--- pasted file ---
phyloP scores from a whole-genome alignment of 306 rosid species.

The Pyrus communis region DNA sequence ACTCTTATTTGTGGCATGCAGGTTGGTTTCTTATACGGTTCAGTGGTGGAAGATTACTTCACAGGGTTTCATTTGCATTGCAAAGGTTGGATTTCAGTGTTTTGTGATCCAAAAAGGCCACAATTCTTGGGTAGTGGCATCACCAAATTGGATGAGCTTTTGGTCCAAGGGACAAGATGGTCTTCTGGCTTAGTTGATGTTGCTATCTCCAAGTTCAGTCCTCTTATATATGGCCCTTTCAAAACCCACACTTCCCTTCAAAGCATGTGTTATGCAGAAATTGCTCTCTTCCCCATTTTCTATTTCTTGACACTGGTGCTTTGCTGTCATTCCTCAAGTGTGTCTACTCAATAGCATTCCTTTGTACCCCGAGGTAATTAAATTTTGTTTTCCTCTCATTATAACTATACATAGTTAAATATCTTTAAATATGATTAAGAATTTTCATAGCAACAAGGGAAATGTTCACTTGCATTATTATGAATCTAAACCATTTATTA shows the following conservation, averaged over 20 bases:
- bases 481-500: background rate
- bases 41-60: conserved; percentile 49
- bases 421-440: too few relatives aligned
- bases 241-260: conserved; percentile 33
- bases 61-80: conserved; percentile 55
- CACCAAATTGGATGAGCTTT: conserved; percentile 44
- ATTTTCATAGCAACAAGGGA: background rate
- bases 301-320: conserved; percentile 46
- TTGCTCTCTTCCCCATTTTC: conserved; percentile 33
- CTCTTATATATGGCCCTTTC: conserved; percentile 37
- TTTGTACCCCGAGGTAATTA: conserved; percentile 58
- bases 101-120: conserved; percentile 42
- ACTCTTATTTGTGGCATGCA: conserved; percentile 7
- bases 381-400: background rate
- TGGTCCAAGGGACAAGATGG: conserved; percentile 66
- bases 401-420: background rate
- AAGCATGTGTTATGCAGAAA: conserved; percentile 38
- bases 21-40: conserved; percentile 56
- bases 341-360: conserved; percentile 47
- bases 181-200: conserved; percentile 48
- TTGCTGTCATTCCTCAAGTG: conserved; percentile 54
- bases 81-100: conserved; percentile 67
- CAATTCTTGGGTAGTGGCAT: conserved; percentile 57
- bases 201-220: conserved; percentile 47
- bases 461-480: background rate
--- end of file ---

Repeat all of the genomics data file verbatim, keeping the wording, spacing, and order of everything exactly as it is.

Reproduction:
phyloP scores from a whole-genome alignment of 306 rosid species.

The Pyrus communis region DNA sequence ACTCTTATTTGTGGCATGCAGGTTGGTTTCTTATACGGTTCAGTGGTGGAAGATTACTTCACAGGGTTTCATTTGCATTGCAAAGGTTGGATTTCAGTGTTTTGTGATCCAAAAAGGCCACAATTCTTGGGTAGTGGCATCACCAAATTGGATGAGCTTTTGGTCCAAGGGACAAGATGGTCTTCTGGCTTAGTTGATGTTGCTATCTCCAAGTTCAGTCCTCTTATATATGGCCCTTTCAAAACCCACACTTCCCTTCAAAGCATGTGTTATGCAGAAATTGCTCTCTTCCCCATTTTCTATTTCTTGACACTGGTGCTTTGCTGTCATTCCTCAAGTGTGTCTACTCAATAGCATTCCTTTGTACCCCGAGGTAATTAAATTTTGTTTTCCTCTCATTATAACTATACATAGTTAAATATCTTTAAATATGATTAAGAATTTTCATAGCAACAAGGGAAATGTTCACTTGCATTATTATGAATCTAAACCATTTATTA shows the following conservation, averaged over 20 bases:
- bases 481-500: background rate
- bases 41-60: conserved; percentile 49
- bases 421-440: too few relatives aligned
- bases 241-260: conserved; percentile 33
- bases 61-80: conserved; percentile 55
- CACCAAATTGGATGAGCTTT: conserved; percentile 44
- ATTTTCATAGCAACAAGGGA: background rate
- bases 301-320: conserved; percentile 46
- TTGCTCTCTTCCCCATTTTC: conserved; percentile 33
- CTCTTATATATGGCCCTTTC: conserved; percentile 37
- TTTGTACCCCGAGGTAATTA: conserved; percentile 58
- bases 101-120: conserved; percentile 42
- ACTCTTATTTGTGGCATGCA: conserved; percentile 7
- bases 381-400: background rate
- TGGTCCAAGGGACAAGATGG: conserved; percentile 66
- bases 401-420: background rate
- AAGCATGTGTTATGCAGAAA: conserved; percentile 38
- bases 21-40: conserved; percentile 56
- bases 341-360: conserved; percentile 47
- bases 181-200: conserved; percentile 48
- TTGCTGTCATTCCTCAAGTG: conserved; percentile 54
- bases 81-100: conserved; percentile 67
- CAATTCTTGGGTAGTGGCAT: conserved; percentile 57
- bases 201-220: conserved; percentile 47
- bases 461-480: background rate